Make Time for Professional DevelopmentWell, here we are.

We have only eight working weeks left in the year.

Which begs the question…how are you doing against the professional development goals you set in January?

It’s so easy to get wrapped up in our day-to-day busyness.

To put aside your learning goals because you are too busy or too tired to even think about it.

Because you have no time and have other obligations.

But what if I told you there will be no job to keep yourself busy in five years if you don’t focus and invest in your professional development now?

Unfortunately, crisis breeds change so some of you won’t worry about that time until it’s here.

And that’s OK.

Others of you, though, will look around, realize things are changing so rapidly you have to catch up, and do something about it now.

Professional Development is a Must for Every Communicator

I want you to look around…really look around you.

Artificial intelligence is gaining ground.

Chatbots have replaced many parts of customer service.

Blockchain has been called the new internet.

Your work has to be measured beyond media mentions, impressions, and advertising equivalencies—but you have no idea how to read the data in front of you.

Shall I go on?

Professional development is a must for every communicator, no matter how much—or how little—experience you have.

I know some of you will think, “But the PR industry is moving slowly. After all, the industry has been doing the same thing for the last 50 years.”

Ten years ago, I would have agreed with you.

But today, things are moving much more quickly.

It’s hard to keep up with technology, not to mention stay ahead of trends.

Which brings me back to investing in your professional development now, as opposed to later.

Where to Start

Now that you’ve decided to take your career into your own hands and invest in your professional development, it’s time to figure out where to start.

The good news is, you’ve already taken the first step—which is oftentimes the hardest.

Now it’s time to create a plan for yourself; one that will help you create the habit.

It should include:

Don’t forget to include digital networking, as well.

Once you have your plan in place, it’s time to split each goal into monthly and weekly tasks.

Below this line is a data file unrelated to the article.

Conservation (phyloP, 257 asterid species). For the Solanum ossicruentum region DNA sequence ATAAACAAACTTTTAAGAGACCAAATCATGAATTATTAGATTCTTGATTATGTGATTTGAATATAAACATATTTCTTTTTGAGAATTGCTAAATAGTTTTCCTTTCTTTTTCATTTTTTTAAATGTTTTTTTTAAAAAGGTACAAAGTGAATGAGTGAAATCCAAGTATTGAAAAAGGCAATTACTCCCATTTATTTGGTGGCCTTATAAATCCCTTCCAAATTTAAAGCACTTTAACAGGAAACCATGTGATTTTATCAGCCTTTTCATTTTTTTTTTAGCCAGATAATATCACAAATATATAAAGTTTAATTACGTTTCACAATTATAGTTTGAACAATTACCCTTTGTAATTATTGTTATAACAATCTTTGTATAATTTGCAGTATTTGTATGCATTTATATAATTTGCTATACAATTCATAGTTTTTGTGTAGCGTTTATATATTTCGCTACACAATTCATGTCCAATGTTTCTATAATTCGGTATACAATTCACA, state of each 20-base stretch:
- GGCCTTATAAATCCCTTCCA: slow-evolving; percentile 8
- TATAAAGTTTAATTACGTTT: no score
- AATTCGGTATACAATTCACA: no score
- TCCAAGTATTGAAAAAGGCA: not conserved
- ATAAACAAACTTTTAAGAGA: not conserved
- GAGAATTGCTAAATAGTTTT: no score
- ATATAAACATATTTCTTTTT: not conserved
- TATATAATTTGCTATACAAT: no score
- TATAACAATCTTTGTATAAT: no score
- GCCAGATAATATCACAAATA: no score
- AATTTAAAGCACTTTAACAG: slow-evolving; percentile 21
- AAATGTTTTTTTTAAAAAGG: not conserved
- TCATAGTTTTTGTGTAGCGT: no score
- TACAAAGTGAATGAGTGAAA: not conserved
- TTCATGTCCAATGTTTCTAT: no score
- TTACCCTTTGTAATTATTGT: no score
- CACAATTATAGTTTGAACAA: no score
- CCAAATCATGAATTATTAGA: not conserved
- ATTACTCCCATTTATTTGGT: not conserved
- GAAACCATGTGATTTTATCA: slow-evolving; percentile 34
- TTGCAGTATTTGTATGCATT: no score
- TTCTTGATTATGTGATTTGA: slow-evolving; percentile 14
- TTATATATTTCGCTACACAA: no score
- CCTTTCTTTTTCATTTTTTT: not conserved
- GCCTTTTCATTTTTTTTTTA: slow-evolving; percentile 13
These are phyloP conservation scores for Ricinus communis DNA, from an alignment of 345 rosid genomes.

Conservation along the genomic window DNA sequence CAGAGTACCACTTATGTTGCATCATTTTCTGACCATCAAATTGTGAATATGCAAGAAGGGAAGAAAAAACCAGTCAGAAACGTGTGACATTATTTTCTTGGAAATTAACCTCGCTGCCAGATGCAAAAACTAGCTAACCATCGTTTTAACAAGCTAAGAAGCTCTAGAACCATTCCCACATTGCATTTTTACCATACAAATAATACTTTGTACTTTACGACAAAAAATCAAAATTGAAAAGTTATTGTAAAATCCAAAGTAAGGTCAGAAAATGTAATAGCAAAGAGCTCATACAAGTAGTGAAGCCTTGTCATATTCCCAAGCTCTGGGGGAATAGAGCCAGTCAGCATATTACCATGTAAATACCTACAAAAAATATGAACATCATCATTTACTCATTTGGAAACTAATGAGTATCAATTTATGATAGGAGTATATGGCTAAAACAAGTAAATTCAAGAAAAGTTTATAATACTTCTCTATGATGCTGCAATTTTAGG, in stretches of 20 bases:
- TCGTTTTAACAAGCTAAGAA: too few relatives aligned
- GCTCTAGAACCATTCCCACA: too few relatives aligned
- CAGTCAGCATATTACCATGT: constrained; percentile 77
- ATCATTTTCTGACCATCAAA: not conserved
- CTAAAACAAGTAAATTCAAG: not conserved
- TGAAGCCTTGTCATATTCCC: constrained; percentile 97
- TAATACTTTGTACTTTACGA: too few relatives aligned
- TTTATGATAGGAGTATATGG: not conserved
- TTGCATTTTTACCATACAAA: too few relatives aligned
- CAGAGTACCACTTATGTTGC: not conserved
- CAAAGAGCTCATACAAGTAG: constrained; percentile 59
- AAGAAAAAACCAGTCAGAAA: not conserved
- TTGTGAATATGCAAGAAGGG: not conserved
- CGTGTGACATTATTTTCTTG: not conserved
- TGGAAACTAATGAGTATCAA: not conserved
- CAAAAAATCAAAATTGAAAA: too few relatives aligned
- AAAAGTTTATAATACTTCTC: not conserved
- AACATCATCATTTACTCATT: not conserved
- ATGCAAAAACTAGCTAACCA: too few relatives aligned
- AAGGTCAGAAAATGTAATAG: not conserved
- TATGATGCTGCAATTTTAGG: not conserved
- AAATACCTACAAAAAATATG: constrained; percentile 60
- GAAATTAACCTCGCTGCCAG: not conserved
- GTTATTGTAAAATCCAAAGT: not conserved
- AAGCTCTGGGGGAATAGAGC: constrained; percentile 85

Schedule a meeting with yourself at the end of each week—actually put it on your calendar—to review your progress, see what worked and what didn’t, and adjust things for the following week.

Apply the same strategy at the end of each month and quarter.

Don’t forget to write down your weekly and monthly results and progress.

There is no bigger motivator than getting results from your efforts.

So don’t treat it lightly.

Write it down.

All of it.

Challenge Yourself…Often

It’s hard to get out of our comfort zone, but remember you didn’t get where you are today because you stayed where it was warm and comfy.

Make a habit of challenging yourself…often.

Build relationships with colleagues from other departments, especially from marketing, customer service, sales, and finance.

Meet with them regularly, invite them to coffee or lunch, exchange ideas, and listen.

It will give you a different perspective on your organization.

You will learn how they think and begin to understand where there are missing pieces.

This will help you figure out how your new skills will help the organization reach its goals.

But beyond your colleagues, connect with peers in different industries.

Meet with them and share ideas.

You will fast track your learning while networking and making new friends.

(Deirdre Breakenridge talks about this idea in the September Spin Sucks Fireside Chat.)

Treat Professional Development as a Client

Whether you work for yourself or somebody else, it’s time to treat your professional development as if it were a client.

Give it the same attention, dedication, and passion you have for your day-to-day work.

In time and with hard work (there is no way around that), it will pay off.

A version of this first appeared on PR Expanded.

Corina Manea

Corina Manea is the chief community officer at Arment Dietrich, an integrated marketing communications firm. She works directly with Spin Sucks students and writes for the award-winning PR blog. She also is the founder of NutsPR. Join the Spin Sucks  community!

View all posts by Corina Manea